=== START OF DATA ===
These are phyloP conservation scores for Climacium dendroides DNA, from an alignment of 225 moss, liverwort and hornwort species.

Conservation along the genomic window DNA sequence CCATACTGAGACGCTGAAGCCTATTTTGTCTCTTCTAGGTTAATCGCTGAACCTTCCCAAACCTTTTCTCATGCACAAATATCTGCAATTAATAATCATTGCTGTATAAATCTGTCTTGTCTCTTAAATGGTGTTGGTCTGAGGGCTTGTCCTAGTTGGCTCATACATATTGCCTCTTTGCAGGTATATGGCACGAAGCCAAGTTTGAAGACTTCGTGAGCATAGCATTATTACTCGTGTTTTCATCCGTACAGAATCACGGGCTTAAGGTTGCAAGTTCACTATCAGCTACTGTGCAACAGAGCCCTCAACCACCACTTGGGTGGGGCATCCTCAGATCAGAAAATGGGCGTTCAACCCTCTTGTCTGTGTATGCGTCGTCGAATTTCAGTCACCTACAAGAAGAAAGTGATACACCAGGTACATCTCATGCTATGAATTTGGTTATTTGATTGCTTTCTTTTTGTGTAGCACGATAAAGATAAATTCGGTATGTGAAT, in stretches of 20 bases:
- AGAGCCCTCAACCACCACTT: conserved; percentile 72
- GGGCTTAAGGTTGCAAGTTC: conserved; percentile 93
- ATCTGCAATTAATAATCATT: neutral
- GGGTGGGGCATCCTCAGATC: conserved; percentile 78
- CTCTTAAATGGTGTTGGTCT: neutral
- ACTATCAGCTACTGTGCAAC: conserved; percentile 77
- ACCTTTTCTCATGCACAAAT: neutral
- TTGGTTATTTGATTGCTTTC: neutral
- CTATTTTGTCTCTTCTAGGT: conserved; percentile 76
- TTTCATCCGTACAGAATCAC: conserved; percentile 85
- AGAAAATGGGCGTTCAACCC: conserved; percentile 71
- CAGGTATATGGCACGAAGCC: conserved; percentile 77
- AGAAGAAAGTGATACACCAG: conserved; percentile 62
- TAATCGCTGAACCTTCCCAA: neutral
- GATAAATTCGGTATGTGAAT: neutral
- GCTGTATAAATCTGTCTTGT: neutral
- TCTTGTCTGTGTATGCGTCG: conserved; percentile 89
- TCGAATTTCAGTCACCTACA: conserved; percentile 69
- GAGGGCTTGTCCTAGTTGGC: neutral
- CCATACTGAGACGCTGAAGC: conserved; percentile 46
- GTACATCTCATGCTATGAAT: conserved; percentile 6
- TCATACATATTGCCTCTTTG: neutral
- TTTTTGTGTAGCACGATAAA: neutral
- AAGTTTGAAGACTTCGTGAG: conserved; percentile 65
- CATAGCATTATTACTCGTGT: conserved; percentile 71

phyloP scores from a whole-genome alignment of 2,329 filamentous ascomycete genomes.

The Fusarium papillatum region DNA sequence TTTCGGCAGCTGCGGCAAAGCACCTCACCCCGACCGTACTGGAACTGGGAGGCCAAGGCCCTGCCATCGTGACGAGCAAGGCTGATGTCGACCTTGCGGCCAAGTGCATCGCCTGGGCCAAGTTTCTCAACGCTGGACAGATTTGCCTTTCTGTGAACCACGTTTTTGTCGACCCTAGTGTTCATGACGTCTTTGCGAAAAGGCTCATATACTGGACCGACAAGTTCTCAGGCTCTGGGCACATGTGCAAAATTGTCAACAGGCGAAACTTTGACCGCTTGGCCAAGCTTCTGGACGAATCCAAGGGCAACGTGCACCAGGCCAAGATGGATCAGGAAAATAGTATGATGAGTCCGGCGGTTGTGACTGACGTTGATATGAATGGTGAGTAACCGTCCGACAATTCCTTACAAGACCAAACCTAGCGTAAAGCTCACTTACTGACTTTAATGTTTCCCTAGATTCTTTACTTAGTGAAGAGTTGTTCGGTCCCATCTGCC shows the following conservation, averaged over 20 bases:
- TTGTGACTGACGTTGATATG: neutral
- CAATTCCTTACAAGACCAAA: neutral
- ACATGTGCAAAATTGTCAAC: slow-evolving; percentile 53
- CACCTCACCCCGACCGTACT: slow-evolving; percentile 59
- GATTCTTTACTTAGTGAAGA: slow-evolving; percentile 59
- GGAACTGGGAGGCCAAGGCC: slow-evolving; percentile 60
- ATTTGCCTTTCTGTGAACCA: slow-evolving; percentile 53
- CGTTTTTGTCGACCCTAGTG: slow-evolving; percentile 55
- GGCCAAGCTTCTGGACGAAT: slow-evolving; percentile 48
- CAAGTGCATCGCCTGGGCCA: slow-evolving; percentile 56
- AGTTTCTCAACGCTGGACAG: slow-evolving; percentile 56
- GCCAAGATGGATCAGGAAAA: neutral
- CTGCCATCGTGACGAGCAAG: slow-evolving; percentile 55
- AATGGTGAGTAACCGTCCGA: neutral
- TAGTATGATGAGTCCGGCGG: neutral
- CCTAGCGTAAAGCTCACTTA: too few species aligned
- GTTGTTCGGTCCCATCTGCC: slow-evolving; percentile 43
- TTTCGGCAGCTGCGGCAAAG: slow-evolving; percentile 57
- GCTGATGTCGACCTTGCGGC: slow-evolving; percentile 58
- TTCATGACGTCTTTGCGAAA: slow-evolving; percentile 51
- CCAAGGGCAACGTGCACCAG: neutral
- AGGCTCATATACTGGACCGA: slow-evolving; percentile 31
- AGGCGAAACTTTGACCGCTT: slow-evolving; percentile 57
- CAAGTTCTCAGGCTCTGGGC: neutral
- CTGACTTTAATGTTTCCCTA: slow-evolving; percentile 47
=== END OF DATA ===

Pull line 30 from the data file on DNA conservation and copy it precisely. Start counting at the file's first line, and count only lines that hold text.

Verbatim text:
- TTGTGACTGACGTTGATATG: neutral